The investments the Legislature makes with these ARPA funds may be worthy efforts – but they do not maximize the return on investment or accelerate Vermont’s economic recovery.
The infrastructure projects proposed by the Governor are critical, and they are expensive. That is why they haven’t been done, and they might never be done if we fail to direct these resources to once-in-a-generation investments.
In addition to concerns about the way APRA funds are being allocated in this year’s BAA, the administrative proposals to pay off state debt are put at risk in the current version of the bill. Several proposals in the Governor’s BAA were designed to improve the state’s financial standing now and into the future.
The Governor, with the support of the Treasurer’s office, proposed to retire $20 million general obligation bonds.
In addition to the benefits received from interest savings, this sends an unmistakable message to our creditors, and the credit rating agencies, that financial sustainability is a top priority for government leaders. The House declined to fund this priority, the Senate put it into waterfall language in the event of a surplus, we ask the Committee to restore it outright.
The Administration also requests the legislature fully fund the Governor’s initiative to close the Property Management internal service fund deficit. This deficit – currently $21 million – has been on the State’s balance sheet for almost two decades. There’s a plan to close half of it, but there’s no plan to close the remaining $10 million. The Governor’s budget adjustment included the full $10 million, the House cut this in half. The Senate put the remaining half into surplus waterfall language, but we ask that it be restored in full. This is not the kind of initiative that gets top billing when money is tight, but it should be a prime consideration before surplus funds are allocated to new programs or services which may not be sustainable in future years.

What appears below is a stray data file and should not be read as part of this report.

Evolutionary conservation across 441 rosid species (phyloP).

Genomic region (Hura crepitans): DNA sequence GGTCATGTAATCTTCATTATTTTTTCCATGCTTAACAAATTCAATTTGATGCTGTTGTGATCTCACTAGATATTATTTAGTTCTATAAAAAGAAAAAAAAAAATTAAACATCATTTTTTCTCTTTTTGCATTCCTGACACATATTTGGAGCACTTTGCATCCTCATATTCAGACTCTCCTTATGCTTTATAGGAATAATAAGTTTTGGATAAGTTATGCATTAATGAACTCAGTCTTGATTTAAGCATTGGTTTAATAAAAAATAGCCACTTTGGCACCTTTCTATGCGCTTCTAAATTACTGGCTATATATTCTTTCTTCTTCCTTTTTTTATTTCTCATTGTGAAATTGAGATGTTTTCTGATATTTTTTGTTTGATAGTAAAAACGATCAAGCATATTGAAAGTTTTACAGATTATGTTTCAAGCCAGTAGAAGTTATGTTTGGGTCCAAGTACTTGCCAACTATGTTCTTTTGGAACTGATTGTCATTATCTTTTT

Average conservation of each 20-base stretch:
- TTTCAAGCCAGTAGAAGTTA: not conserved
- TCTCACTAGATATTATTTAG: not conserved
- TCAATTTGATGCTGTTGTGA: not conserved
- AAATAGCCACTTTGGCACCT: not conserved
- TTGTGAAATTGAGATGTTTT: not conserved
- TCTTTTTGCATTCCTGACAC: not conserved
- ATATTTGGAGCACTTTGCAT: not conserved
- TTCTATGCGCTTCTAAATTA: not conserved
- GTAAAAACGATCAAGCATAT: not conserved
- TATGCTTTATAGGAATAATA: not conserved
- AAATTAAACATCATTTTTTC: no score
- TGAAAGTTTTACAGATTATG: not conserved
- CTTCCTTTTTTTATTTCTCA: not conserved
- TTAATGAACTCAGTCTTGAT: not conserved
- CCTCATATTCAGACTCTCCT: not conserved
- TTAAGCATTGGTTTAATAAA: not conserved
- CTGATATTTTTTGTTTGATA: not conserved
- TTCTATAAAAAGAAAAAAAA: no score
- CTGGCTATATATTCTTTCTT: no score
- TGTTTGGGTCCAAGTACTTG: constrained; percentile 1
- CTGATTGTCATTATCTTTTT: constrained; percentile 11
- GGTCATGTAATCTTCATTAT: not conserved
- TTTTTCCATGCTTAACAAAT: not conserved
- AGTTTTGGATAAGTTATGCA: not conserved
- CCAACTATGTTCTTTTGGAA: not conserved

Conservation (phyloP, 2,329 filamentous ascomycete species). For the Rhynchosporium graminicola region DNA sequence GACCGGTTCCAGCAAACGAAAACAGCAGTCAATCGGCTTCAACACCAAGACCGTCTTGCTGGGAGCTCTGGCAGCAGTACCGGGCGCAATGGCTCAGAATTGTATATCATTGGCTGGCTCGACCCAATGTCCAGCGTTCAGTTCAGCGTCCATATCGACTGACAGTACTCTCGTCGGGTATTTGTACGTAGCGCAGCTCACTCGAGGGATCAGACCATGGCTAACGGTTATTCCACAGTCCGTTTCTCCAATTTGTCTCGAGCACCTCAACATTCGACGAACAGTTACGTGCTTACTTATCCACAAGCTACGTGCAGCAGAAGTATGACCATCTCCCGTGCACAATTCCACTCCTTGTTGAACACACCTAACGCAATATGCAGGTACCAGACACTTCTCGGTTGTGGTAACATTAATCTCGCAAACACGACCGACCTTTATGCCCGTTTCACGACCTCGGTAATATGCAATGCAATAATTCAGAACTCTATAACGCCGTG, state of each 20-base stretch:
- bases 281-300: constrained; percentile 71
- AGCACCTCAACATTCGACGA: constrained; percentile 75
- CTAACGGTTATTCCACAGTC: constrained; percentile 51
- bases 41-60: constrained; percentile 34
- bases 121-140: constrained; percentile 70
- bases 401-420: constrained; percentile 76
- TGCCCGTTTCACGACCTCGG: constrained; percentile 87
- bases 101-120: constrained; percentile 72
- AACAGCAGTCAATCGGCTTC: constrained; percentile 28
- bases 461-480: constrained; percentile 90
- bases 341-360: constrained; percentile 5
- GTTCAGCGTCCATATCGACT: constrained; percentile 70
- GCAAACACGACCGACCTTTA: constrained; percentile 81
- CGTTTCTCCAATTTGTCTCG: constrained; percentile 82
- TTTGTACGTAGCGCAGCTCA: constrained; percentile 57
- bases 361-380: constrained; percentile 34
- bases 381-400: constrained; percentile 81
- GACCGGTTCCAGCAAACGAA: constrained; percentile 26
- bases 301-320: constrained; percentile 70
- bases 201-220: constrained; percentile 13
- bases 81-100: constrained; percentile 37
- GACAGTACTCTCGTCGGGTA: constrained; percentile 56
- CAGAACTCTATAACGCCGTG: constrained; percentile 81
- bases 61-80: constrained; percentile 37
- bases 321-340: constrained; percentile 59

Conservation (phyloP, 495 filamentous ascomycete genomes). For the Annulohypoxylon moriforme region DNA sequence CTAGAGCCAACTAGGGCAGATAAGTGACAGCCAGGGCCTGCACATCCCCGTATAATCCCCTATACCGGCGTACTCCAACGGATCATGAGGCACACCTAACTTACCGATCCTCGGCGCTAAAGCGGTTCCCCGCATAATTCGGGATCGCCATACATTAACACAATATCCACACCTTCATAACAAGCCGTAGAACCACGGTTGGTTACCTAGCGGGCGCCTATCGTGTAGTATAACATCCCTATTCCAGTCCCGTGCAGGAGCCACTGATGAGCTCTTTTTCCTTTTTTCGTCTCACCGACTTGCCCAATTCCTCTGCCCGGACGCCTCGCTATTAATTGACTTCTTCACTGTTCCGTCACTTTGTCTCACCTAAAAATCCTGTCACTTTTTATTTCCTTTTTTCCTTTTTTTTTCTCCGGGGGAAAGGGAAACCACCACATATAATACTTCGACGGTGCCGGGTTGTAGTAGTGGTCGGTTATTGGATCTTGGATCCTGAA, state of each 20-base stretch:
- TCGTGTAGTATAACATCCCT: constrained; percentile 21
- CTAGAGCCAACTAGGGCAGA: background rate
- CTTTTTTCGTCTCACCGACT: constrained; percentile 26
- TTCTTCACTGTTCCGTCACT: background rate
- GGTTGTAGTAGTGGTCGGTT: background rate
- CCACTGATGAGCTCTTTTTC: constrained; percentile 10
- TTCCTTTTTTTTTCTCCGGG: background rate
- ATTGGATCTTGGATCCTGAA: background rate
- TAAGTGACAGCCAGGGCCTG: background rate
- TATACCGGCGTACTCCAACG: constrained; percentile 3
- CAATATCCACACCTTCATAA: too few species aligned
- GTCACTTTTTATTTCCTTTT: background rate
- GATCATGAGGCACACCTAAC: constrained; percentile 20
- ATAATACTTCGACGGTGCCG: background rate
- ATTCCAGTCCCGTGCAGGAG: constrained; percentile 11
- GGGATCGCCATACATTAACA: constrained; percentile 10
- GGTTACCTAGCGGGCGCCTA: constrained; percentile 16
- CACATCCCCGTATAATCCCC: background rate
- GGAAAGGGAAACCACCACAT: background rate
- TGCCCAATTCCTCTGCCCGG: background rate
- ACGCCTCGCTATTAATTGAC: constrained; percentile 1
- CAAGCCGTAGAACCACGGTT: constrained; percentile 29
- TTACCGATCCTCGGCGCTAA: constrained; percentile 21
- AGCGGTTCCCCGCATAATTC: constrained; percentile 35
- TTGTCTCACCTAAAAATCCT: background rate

Similarly, the Governor’s budget adjustment put $6.7 million towards bolstering our state liability fund. We are pleased the Senate restored this funding in full and urge the conference committee to retain all $6.7 million in the BAA. We should be putting aside more money in this area to build resiliency, not less.
In conclusion, the Administration is asking the Committee specifically to:
- Adhere to prior commitments, included in last year’s budget, to continue using ARPA funds for high-value, transformational infrastructure projects, including housing, clean water, climate action, broadband and economic revitalization in every county in Vermont.
- To remove ARPA-funded proposals for short-term needs from the BAA. These one-time, programmatic needs could be better supported through traditional General Fund dollars.
- And, finally, to restore, in full, the funding for the Governor’s proposals to reduce the State’s debt, close longstanding deficits and generating future savings for Vermonters.
These remarks were delivered by Secretary of Administration Kristin Clouser at the Governor's weekly press conference on February 22, 2022.